This business model does have one limitation: It’s not scalable, at least not in the traditional sense. Metalworking Solutions now has about 60 employees, and Hewgley said he doesn’t have plans to grow the head count in Chattanooga much larger than 100.
“In my years in business, I’ve seen it happen many times,” Hewgley said. “Whenever you surpass around 100 people, you have people separate out into little tribes—the operations tribe, the accounting tribe, the purchasing tribe, the production tribe. And then these tribes start shooting arrows at each other, which breaks down communication, and you have duplication of efforts.”
The company fabricates enough material so it can pursue advantageous purchasing strategies, like material consignment agreements. (The company shipped 500 tons of material in January.) It also is large enough so customers can rely on the fabricator for repeat orders. These jobs may have parts delivered in kits, which require small batches and frequent job changeovers, hence the benefit of machines like the press brake with automatic tool changes (an investment that has allowed the shop to have fewer press brakes for every blanking machine). But every job isn’t brand new, which again maintains the shop’s core strategy: keep things simple.
“This also helped mitigate the feast-and-famine nature of a lot of fabrication work,” Hewgley explained, adding that years ago the company concentrated mainly on that one-off, project-type work that comes in irregular, unpredictable intervals. Machines were overloaded one week then had capacity to spare the next. Today more than 65 percent of the company’s work is for product lines that need parts on a regular basis.
But if Metalworking Solutions accepted a huge project requiring large volumes, it would have no choice but to grow and perhaps become more departmentalized and, in Hewgley’s view, more politicized. At previous companies Hewgley felt that the fiefdoms, often created by unneeded hierarchy and bureaucracy, ruined the culture. In fact, some managers with big-sounding titles had just one or two direct reports, and it wasn’t clear exactly what value those senior (usually expensive) managers provided.
As Hewgley put it, “At these larger companies, I found that about 50 percent of the workforce had about 50 percent of a job. That’s how you get some organizations where their ratio of direct-to-indirect labor is 1-to-1. We’re 4-to-1. That’s where you make your money. You need people who are actually making the things that customers will buy.”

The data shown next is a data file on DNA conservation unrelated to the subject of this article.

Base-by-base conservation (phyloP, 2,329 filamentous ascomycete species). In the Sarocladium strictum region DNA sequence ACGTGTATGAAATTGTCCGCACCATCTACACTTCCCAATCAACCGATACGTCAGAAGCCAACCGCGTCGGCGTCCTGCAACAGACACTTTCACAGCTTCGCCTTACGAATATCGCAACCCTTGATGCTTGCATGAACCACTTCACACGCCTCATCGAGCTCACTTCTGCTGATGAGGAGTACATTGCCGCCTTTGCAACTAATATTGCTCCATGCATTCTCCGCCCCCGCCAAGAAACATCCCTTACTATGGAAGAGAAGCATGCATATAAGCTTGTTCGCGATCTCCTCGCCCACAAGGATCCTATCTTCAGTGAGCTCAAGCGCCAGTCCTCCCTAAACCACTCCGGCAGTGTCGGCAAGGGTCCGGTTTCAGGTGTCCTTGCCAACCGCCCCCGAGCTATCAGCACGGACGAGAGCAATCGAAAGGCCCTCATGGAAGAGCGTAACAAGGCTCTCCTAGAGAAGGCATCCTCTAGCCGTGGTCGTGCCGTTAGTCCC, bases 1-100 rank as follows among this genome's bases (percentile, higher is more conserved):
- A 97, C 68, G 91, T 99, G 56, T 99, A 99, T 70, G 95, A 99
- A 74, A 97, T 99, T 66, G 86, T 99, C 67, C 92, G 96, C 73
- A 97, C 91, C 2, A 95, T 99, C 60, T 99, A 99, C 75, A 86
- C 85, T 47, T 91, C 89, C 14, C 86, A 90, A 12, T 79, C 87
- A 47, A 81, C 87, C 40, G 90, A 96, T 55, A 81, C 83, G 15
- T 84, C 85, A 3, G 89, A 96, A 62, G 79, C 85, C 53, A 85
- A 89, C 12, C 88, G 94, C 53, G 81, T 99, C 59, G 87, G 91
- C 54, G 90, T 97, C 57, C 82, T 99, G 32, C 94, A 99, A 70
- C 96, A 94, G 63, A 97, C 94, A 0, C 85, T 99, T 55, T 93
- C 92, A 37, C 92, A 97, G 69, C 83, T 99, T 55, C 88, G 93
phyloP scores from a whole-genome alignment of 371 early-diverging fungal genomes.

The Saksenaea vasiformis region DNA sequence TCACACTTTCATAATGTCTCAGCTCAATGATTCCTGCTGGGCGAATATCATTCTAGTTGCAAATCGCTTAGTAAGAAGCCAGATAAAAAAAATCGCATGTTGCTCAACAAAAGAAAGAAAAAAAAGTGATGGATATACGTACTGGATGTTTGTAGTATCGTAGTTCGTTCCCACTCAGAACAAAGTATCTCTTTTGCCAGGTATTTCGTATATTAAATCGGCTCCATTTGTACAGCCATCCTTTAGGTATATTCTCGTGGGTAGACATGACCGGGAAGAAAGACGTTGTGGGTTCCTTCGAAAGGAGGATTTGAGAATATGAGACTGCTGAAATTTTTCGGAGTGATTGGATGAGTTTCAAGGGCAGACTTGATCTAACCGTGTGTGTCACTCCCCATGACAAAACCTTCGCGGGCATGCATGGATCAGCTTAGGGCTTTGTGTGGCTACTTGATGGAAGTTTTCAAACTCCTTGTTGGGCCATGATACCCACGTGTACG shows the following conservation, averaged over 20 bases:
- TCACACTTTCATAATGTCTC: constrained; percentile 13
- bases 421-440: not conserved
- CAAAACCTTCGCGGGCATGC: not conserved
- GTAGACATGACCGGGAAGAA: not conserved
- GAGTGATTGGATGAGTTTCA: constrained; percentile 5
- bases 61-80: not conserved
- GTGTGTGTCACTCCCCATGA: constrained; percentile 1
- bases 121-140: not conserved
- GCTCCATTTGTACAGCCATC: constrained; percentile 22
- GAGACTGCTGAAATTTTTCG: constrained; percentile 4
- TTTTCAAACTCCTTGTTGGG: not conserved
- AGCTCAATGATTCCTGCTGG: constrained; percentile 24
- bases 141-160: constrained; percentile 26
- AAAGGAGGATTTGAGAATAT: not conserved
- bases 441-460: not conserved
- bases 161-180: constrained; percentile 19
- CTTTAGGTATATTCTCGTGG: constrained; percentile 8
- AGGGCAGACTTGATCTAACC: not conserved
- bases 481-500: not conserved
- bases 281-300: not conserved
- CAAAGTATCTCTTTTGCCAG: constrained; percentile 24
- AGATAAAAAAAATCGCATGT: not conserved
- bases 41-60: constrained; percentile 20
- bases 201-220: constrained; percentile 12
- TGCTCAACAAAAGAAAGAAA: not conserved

The bureaucracy and hierarchy came as a reaction to control complexity as the company grew. So why not keep it small and simple? For this reason, the company has turned down offers for certain large, multimillion-dollar contracts. In the short term, the growth would require the company to invest in more people and equipment and, to support those investments, become too reliant on a single source of revenue.
In the long term such large contracts, fabricated in a single location, would increase operational complexity. Although such large contracts may be the strength of some of the country’s largest contract fabricators—many of which have made big strides in software and data management to handle all the complexity—that’s not Metalworking Solutions’ sandbox.
As Burrows explained, the fabricator’s sandbox includes jobs larger than one-off or small-volume job shop work, but it doesn’t include massive contracts from large OEMs either. The sweet spot is in between those two extremes.
“When you get right down to it,” Burrows said, “we’re just trying to protect our culture and our capital.”
Yet the fabricator still has plans to grow, just not in the typical way. In the future, Hewgley sees the company opening regional, quick-turn fabrication centers in different areas of the country. Each would operate independently, but fabricate the Metalworking Solutions way. It would be almost like a franchise operation, minus the franchise ownership model.
“We want to grow,” Burrows added. “But we don’t want individual locations to get much larger than between 75 and 100 employees.” He added that once revenue grows to between $17 million and $20 million in Chattanooga, “that will be the catalyst for us to start looking at opening other locations.”
A Four-legged Stool
What is “the Metalworking Solutions way,” exactly? It isn’t just about quick-turn fabrication. After all, that’s what most custom fabricators promise. It instead involves four legs of a stool: a small operation at each location; a lean staff without rigid job descriptions; modern, productive equipment; and a material strategy that includes rapid turns and minimal inventory. Secure all four legs, and you build the foundation for a sustainable business.